Can Misoprostol Work Without Mifepristone?

Over the past few months, there’s been a legal battle over access to mifepristone (also known as Mifeprex), one of the drugs used in the abortion pill regimen. In response, some women have turned to misoprostol-only abortions. If you’re facing an unplanned pregnancy and your state has been affected by the mifepristone ban, you may be wondering if a misoprostol-only abortion is the right choice for you.

In this article, we’ll explore how misoprostol-only abortions work, their risks and side effects, and help you take your next steps! Keep reading to learn more.

How Does a Misoprostol-Only Abortion Work?

Normally, two pills are taken in the abortion pill regimen. 

Mifepristone is taken first, which blocks the supply of the hormone progesterone to the embryo, which is needed to maintain the pregnancy. The embryo stops growing without a steady supply of progesterone. Misoprostol is taken 24-48 hours later, which causes the uterus to cramp, bleed, and expel the pregnancy. 

In a misoprostol-only abortion, you skip the mifepristone and take multiple doses of misoprostol instead. The dose you take depends on your gestational age. Misoprostol can only be taken through ten weeks gestation (or 70 days or less since the first day of the last period)[1].

Are Misoprostol Only Abortions Safe?

Although misoprostol alone can be used to induce an abortion, this method is not as effective as the combination of mifepristone and misoprostol[2]. Misoprostol can also cause severe side effects, such as[3]

  • Low blood pressure (hypotension)
  • Faster than normal heart rhythm (sinus tachycardia)
  • Heart attack (myocardial infarction)
  • Cuts or tears to the cervix (cervical laceration)
  • Uterine rupture 
  • Infection (caused by a uterine rupture)
  • Severe allergic reaction

It’s also important to note that not everyone can take misoprostol. Those who experience kidney disease, stomach ulcers, inflammatory bowel disease, heart or blood vessel problems, or dehydration should not take misoprostol, as it could worsen their conditions[4]. Speak to your doctor beforehand and never order misoprostol online without a prescription! 

Which is Safer: D&C or Misoprostol? 

If you’re not able to take misoprostol, you may be wondering if a dilation and curettage (D&C) is a better option. Unfortunately, D&Cs also come with serious risks, including:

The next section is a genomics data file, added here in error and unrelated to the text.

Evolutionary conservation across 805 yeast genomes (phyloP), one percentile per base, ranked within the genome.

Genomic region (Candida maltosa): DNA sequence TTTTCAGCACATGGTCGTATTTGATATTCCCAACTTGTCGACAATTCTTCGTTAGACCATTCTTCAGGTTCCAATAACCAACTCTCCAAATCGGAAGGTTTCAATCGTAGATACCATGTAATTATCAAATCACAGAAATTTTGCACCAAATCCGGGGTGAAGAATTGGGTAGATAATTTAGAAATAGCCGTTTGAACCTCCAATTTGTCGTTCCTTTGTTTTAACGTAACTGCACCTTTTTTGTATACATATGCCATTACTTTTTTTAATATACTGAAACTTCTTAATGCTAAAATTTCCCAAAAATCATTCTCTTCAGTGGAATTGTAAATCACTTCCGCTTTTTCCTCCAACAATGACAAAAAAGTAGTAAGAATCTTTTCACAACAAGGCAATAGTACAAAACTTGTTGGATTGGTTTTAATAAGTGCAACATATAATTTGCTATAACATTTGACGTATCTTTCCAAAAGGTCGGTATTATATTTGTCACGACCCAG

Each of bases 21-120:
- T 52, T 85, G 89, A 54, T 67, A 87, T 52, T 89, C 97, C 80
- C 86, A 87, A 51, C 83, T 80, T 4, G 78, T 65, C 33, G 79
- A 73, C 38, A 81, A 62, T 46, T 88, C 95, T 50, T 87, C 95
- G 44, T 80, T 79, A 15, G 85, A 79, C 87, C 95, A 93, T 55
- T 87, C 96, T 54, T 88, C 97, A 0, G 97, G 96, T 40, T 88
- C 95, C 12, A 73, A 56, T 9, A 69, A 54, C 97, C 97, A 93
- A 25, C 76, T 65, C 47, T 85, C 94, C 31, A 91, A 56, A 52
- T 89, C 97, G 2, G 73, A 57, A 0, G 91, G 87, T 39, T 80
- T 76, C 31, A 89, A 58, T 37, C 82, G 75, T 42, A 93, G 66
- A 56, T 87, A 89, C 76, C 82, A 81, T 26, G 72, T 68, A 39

Asherman’s Syndrome

Asherman’s Syndrome is a condition where scar tissue builds up inside the uterus[5]. Women who have had multiple D&Cs are at greater risk of developing Asherman’s Syndrome. In the first trimester, up to 13% of women develop the condition after a D&C. For women who have late-term abortions, the risk jumps to 30%[6]

Cervical Damage

The cervix can be torn during a D&C. The provider may have to administer medicine or stitch the wound to stop the bleeding[7].


Uterine Perforation 

The surgical tools used in a D&C may accidentally poke a hole in the uterus. The wound may be able to heal on its own, but if an organ is damaged, you may need surgery to treat it[7].

Explore Your Options at Pathway Health Clinic 

An unplanned pregnancy comes with a lot of overwhelming choices. Even one choice can feel like one too many. You don’t have to take this next step alone! Pathway Health Clinic is a safe, confidential place to explore your pregnancy options at your own pace. We’re here to help you make an informed and empowered decision. 

Give us a call at (760) 945-4673 or request an appointment online today. All services are confidential and free of charge! 

Please be aware that Pathway Health Clinic does not provide or refer for abortion services. 


  1. FDA. (2023, September 1). Questions and Answers on Mifeprex. U.S. Food and Drug Administration. 
  2. Schreiber, C. A., Creinin, M. D., Atrio, J., Sonalkar, S., Ratcliffe, S. J., & Barnhart, K. (2018, June 7). Mifepristone Pretreatment for the Medical Management of Early Pregnancy Loss. The New England Journal of Medicine.  
  3. Krugh, M., & Maani, C. V. (2023, April 21). Misoprostol. National Library of Medicine. 
  4. Mayo Foundation for Medical Education and Research. (2023, February 1). Misoprostol (Oral Route) Side Effects. Mayo Clinic. 
  5. Asherman’s Syndrome. Cleveland Clinic. (2022, January 8). Retrieved from 
  6. Smikle, C., Yarrarapu, S. N. S., & Khetarpal, S. (2023, July 24). Asherman Syndrome. National Library of Medicine.    
  7. Mayo Foundation for Medical Education and Research. (2021, October 19). Dilation and Curettage (D&C). Mayo Clinic.